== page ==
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ISSN: 2572-0791

Clinical Depression
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Research Article

Attention, Concentration and Planning Ability Improvement in Response to Depression Treatment during Acute Psychiatric Hospitalization

Luba Leontieva1*, Thomas Schwartz1, James L Megna1, Sergey Golovko2, Aadhar Adhlakha3, Lyuba Polinkovsky4, Donald A Cibula5 and Charles Harris6

1Department of Psychiatry, SUNY Upstate Medical University, 750 East Adams Street, Syracuse, NY, USA

2Central New York Psychiatric Center, Marcy, NY, USA

3Detroit Medical Center, Detroit, MI, USA

4Stamford Hospital, Columbia University Family Medicine, CT, USA

5Department of Public Health and Preventive Medicine, SUNY Upstate Medical University, Syracuse, NY, USA

6St. Lawrence Psychiatric Center, Ogdensburg, NY, USA

*Corresponding Author:
Leontieva L
Department of Psychiatry
SUNY Upstate Medical University
750 East Adams Street
Syracuse, NY, 13210, USA
Tel: 315-464-3278
E-mail: [email protected]

Received Date: May 08, 2017; Accepted Date: May 20, 2017; Published Date: May 27, 2017

Citation: Leontieva L, Schwartz T, Megna JL, Golovko S, Adhlakha A, et al. (2017) Attention, Concentration and Planning Ability Improvement in Response to Depression Treatment during Patient Psychiatric Hospitalization. Clin Depress 3: 123. doi:10.4172/2572-0791.1000123

Copyright: © 2017 Leontieva L, et al. This is an open-access article distributed under the terms of the Creative Commons Attribution License; which permits unrestricted use; distribution; and reproduction in any medium; provided the original author and source are credited.


Background: Cognitive symptoms are some of the most distressing for patients who are depressed. The goal was to investigate whether depressed patients’ cognition changed depending on treatment with SSRIs (No-NOR) vs. Norepinephrine-enhancing medications (NOR) during an inpatient stay.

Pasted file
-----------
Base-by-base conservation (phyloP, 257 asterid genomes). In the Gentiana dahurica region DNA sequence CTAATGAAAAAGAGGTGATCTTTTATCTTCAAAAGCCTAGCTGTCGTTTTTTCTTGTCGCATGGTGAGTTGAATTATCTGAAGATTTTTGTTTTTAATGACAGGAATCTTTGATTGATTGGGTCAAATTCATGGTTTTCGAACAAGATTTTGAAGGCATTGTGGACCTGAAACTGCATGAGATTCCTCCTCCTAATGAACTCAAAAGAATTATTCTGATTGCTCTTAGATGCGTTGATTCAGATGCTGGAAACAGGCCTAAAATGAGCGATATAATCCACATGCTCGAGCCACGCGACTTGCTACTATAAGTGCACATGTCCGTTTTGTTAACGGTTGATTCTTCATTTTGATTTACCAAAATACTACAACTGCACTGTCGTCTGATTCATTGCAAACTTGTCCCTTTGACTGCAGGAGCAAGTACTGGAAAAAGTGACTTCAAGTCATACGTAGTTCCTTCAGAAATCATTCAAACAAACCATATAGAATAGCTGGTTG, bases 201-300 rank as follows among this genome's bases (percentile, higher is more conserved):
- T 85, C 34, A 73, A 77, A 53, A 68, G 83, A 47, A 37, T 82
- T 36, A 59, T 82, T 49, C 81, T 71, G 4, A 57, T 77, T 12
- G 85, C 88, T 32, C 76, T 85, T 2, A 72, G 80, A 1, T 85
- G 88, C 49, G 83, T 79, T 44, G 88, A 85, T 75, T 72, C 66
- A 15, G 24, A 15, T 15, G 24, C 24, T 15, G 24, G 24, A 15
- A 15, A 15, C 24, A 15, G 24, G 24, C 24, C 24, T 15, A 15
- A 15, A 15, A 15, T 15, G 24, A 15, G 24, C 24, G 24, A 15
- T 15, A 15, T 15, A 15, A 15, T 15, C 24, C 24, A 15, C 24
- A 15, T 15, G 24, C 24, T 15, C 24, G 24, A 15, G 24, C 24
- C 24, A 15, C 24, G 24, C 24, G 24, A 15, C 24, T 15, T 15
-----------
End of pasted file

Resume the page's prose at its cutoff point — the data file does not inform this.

Methods: This was an observational, naturalistic, pilot study that used a repeated measures design. 119 depressed inpatients, average age 39 years, 61% females, 77% Caucasian, 74% with mood disorders, 50% Cluster B traits/disorders and 32% psychoactive substance abuse disorders participated. The Trail Making Test (TMT), Hamilton Depression Rating Scale (HDRS), and Outcome Questionnaire-45(OQ-45) were used.
Results: Revealed significant differences between admission and discharge in HDRS (MA=24, MD=9, t (98)=25.30, p<0.001), and OQ-45 (MA=105, MD=72, t (97)=12.91, p<0.001) scores. Mean time to complete the TMT-A at discharge for all NOR patients was 32.92 ± 22.47 seconds, and was significantly shorter than the comparable mean for the No-NOR group (39.10 ± 18.88 seconds, t=-2.33, p=0.022).
Conclusion: Patients taking SNRIs, alone or in combination with benzodiazepines, Seroquel or TCAs (NOR), had significantly shorter completion times for the TMT-A test at discharge than did patients taking SSRIs, with or without benzodiazepines (No-NOR). This cognitive improvement developed independently of significant reductions in depressive symptomatology and interpersonal/social functioning impairment.


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